Reflexology, or zone therapy, is an alternative medicine involving the physical act of applying pressure to the feet, hands, or ears with specific thumb, finger, and hand techniques without the use of oil or lotion. It is based on what reflexologists claim to be a system of zones and reflex areas that they say reflect an image of the body on the feet and hands, with the premise that such work effects a physical change to the body.[1] A 2009 systematic review of randomised controlled trials concludes that "The best evidence available to date does not demonstrate convincingly that reflexology is an effective treatment for any medical condition."[2] There is no consensus among reflexologists on how reflexology is supposed to work; a unifying theme is the idea that areas on the foot correspond to areas of the body, and that by manipulating these one can improve health through one's qi.[3] Reflexologists divide the body into ten equal vertical zones, five on the right and five on the left.[4] Concerns have been raised by medical professionals that treating potentially serious illnesses with reflexology, which has no proven efficacy, could delay the seeking of appropriate medical treatment. The Reflexology Association of Canada defines reflexology as: "A natural healing art based on the principle that there are reflexes in the feet, hands and ears and their referral areas within zone related areas, which correspond to every part, gland and organ of the body. Through application of pressure on these reflexes without the use of tools, cremes or lotions, the feet being the primary area of application, reflexology relieves tension, improves circulation and helps promote the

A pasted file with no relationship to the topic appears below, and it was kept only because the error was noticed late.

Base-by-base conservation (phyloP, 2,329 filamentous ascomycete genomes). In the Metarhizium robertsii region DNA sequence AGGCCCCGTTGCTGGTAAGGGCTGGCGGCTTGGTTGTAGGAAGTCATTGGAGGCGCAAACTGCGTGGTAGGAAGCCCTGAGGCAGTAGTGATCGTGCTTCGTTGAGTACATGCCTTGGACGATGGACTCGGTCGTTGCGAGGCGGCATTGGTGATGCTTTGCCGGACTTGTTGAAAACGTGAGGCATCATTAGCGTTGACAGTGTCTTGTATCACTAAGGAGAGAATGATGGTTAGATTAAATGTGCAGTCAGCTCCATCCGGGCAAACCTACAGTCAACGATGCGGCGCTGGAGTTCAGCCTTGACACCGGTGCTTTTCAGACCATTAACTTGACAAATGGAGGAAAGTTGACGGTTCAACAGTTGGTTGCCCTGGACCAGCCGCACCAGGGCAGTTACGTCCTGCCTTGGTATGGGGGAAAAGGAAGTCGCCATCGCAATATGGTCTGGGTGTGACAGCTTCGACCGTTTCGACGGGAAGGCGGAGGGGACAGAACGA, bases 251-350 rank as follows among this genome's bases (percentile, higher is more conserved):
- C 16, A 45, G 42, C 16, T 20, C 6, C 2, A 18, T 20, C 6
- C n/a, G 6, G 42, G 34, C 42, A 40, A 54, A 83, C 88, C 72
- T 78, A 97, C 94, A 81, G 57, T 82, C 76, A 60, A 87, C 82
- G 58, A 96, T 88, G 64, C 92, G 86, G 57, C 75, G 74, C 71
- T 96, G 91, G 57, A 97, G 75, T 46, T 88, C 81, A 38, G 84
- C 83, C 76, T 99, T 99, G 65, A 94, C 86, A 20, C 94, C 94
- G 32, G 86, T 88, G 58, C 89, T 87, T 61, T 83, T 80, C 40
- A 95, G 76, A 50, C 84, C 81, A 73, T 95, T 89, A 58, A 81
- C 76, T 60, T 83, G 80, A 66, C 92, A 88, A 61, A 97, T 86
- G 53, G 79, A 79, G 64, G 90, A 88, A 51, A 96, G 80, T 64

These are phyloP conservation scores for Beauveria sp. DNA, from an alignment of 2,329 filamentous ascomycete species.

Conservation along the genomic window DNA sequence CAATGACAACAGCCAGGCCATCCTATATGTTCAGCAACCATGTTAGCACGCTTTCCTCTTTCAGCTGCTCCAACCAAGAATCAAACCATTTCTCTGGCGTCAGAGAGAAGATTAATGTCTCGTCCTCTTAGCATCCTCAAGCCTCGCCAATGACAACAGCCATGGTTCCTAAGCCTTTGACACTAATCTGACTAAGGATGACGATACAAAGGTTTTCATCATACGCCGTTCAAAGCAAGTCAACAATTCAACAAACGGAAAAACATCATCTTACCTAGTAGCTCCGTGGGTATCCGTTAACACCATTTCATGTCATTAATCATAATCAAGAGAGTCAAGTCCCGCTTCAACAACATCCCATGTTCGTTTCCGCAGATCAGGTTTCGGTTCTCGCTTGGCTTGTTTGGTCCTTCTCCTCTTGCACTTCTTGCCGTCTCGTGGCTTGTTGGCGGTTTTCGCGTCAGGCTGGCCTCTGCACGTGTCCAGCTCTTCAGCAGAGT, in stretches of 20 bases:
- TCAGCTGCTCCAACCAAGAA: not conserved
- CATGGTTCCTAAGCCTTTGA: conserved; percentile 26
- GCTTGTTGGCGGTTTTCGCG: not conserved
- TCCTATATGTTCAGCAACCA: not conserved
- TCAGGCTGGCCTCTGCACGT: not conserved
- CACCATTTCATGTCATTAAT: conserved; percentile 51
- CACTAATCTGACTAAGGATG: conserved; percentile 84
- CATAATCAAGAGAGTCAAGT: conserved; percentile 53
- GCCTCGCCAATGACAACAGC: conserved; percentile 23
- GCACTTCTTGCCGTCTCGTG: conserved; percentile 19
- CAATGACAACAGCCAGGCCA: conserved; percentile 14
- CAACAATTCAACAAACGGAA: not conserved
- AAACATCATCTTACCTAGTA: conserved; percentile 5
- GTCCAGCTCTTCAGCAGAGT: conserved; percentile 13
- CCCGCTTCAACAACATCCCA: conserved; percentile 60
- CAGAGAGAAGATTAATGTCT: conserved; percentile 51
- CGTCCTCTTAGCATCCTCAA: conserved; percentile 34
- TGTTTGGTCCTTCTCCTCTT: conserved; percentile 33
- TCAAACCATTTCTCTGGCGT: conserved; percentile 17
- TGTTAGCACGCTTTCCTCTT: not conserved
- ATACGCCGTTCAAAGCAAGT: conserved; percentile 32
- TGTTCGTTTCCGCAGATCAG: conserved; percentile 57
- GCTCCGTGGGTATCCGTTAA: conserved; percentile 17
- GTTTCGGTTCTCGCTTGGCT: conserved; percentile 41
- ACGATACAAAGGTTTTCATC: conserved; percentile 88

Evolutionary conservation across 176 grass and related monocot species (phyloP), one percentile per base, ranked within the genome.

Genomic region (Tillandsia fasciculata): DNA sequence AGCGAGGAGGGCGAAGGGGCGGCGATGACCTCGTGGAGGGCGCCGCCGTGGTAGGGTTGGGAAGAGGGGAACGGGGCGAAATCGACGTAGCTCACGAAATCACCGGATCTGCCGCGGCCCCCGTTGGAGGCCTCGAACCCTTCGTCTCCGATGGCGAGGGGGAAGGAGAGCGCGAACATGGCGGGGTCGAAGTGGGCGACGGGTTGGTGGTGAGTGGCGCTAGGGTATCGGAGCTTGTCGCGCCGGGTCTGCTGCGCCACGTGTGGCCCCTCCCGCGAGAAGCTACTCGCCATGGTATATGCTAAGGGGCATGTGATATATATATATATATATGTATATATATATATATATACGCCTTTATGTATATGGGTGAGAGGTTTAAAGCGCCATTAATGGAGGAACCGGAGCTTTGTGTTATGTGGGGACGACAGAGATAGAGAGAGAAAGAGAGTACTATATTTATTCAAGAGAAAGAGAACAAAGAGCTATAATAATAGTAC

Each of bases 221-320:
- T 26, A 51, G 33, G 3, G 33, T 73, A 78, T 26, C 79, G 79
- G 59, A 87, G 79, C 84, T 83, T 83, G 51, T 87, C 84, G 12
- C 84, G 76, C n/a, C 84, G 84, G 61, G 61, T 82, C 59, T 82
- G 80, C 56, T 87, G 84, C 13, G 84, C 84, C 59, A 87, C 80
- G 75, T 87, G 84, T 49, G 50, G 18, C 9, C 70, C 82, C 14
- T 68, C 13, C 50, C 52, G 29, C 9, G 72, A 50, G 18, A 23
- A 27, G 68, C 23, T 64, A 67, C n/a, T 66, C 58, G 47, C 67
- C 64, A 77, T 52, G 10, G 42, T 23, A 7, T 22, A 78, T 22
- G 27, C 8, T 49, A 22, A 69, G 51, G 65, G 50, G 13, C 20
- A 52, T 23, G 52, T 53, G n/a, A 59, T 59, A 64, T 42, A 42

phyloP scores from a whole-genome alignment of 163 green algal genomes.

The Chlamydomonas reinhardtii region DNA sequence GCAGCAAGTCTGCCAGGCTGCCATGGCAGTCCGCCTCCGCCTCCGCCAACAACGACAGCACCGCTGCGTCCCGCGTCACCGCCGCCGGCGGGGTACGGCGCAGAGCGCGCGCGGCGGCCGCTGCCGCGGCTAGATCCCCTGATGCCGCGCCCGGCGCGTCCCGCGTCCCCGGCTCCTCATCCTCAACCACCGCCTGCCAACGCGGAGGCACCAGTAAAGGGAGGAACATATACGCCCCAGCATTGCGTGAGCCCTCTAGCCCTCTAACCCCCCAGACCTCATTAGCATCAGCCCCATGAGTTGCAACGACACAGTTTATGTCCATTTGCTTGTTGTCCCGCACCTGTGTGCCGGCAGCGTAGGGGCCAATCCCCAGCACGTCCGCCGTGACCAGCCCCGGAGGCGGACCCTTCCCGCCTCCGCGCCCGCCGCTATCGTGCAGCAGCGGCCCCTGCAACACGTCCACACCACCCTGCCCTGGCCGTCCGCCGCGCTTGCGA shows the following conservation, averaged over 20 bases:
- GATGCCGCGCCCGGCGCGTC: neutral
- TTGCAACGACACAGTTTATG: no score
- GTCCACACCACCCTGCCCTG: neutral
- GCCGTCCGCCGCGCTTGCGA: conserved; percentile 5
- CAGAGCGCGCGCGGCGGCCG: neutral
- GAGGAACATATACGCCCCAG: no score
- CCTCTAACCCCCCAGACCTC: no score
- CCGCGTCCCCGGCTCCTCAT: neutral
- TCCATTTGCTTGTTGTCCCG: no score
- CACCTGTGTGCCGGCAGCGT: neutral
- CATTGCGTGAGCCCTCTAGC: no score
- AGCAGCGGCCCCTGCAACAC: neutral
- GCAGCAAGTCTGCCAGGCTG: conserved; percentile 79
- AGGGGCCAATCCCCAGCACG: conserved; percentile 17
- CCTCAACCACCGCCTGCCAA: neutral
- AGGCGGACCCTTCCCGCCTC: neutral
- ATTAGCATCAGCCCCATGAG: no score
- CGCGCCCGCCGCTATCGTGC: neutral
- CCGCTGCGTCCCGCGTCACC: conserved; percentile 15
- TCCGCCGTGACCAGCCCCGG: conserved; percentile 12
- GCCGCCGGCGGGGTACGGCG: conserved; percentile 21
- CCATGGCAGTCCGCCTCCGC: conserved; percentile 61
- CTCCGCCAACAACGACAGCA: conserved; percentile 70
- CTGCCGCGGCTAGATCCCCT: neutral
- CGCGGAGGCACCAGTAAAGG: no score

atural function of the related areas of the body."[6] Reflexologists posit that the blockage of an energy field, invisible life force, or Qi, can prevent healing.[3] Another tenet of reflexology is the belief that practitioners can relieve stress and pain in other parts of the body through the manipulation of the feet. One claimed explanation is that the pressure received in the feet may send signals that 'balance' the nervous system or release chemicals such as endorphins that reduce stress and pain.[7] These hypotheses are rejected by the general medical community, who cite a lack of scientific evidence and the well-tested germ theory of disease.[4] Common criticisms of reflexology are the lack of evidence for its claimed effects, or of a scientific or demonstrated basis for its theories, of central regulation, accreditation and licensing, or of medical training provided to reflexologists, and the short duration of training programmes. As with other pseudosciences without any proven effect beyond placebo, if patients rely on them and delay or even reject effective medical treatment there can be significant health risks. Reflexology's claim to manipulate energy (Qi) has been highly controversial, as there is no scientific evidence for the existence of life energy (Qi), 'energy balance', 'crystalline structures,' or 'pathways' in the body.[8] In Trick or Treatment? Alternative Medicine on Trial, Simon Singh argues that if indeed the hands and feet "reflect" the internal organs, reflexology might be expected to explain how such "reflection" was derived from the process of Darwinian natural selection; but Singh observes that no argument or evidence has been adduced.